Bringing a garden-sharing scheme to new neighbourhoods

Game Changers: Caitriona Kenny and Scott Bryan have a waitlist of people, both garden owners and would-be growers. All they need is more funding to make more matches

There was glum news for vegetable growers recently when a study found the carbon footprint of home-grown food was six-times greater than the stuff we buy in shops. It probably felt like a poke in the eye with a pea stick for people busy turning compost and worrying that the seedlings are getting too leggy.

But before we hang up our dibbers, there was plenty of good news behind the headline. Not all growers are equal and not all crops are either. Home-grown tomatoes beat shop ones. Air-flown asparagus is far more polluting than spears grown in the back garden. The study, which looked at 73 sites in Germany, Poland, the UK and the US, recommended that urban agriculture focus on greenhouse-grown food and air-freighted produce to lower carbon emissions. Repurposing materials and sharing tools also lowers the impact.

Ask any allotment fan and they’ll tell you the social and nutritional benefits outweigh the carbon (and financial) savings. Growing can be a healthy hobby with physical and mental benefits. The biodiversity gains can be excellent. Just-picked kale comes packed with nutrients and not packed in plastic. Then there are the halo effects on food waste habits. Someone who knows the time and work it takes to produce vegetables is probably less likely to bin large amounts of shop-bought produce.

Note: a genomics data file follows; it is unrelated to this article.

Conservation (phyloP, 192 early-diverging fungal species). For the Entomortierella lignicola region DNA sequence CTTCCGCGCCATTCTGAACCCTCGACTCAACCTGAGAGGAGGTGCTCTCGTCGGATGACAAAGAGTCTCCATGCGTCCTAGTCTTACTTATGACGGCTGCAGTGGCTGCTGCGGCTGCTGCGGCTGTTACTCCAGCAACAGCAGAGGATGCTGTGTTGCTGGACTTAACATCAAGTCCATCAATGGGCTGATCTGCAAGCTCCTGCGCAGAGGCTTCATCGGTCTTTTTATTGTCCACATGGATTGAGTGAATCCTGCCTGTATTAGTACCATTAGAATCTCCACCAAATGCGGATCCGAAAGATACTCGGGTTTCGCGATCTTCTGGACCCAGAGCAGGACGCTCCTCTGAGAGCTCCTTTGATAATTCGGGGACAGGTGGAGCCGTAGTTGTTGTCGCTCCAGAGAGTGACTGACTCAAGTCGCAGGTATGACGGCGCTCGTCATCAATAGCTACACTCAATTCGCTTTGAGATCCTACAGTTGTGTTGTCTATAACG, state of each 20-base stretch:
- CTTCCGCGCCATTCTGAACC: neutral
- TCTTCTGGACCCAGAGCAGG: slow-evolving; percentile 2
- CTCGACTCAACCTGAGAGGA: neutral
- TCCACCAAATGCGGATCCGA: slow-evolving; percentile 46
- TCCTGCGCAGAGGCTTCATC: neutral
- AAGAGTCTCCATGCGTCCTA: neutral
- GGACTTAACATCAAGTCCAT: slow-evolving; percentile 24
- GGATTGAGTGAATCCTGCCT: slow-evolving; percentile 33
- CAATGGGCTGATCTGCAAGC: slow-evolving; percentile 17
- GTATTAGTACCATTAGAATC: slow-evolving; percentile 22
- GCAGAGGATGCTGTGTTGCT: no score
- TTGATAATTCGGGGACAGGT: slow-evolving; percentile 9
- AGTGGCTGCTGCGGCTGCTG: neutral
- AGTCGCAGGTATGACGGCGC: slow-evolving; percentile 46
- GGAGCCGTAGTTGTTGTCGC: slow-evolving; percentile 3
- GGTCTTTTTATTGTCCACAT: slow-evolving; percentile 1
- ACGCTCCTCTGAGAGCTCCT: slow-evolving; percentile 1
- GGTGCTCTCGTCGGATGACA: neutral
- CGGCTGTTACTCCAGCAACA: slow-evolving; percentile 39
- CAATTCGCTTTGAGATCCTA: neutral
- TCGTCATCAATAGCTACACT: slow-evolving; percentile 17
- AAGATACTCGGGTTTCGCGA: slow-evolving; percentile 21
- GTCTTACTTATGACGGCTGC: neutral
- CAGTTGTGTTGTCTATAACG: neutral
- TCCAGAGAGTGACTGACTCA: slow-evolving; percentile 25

These are all the reasons it’s great to see social enterprise Community Roots ( expand from its Dublin 7 pilot to bring a brilliant garden-sharing scheme to other neighbourhoods. The project pairs people with gardens with people who would love to garden. At least two square metres of growing space is created (preferably in a front garden) and the often inter-generational exchange of resources begins.


Caitriona Kenny and Scott Bryan have a waitlist of people, both garden owners and would-be growers ready to match. All they need is more funding to make more matches. The scheme is expanding to Dublin 8, 14, 16 and Rush in Co Dublin.

And it’s not just gardens that are being offered, Kenny explained. She visited a nursing home recently with space that can hopefully be offered to residents of a nearby apartment building where they have a waitlist of people wanting to get their hands in the soil. Once matches are made, space owners and growers get together as a bigger group for workshops so it becomes a wider community-growing project.

“People find this project so positive,” Kenny said. “There are very deep emotions around having space. The feedback is that the garden owner feels they’re doing good for another person and it takes away the guilt that comes from not doing anything with it themselves.”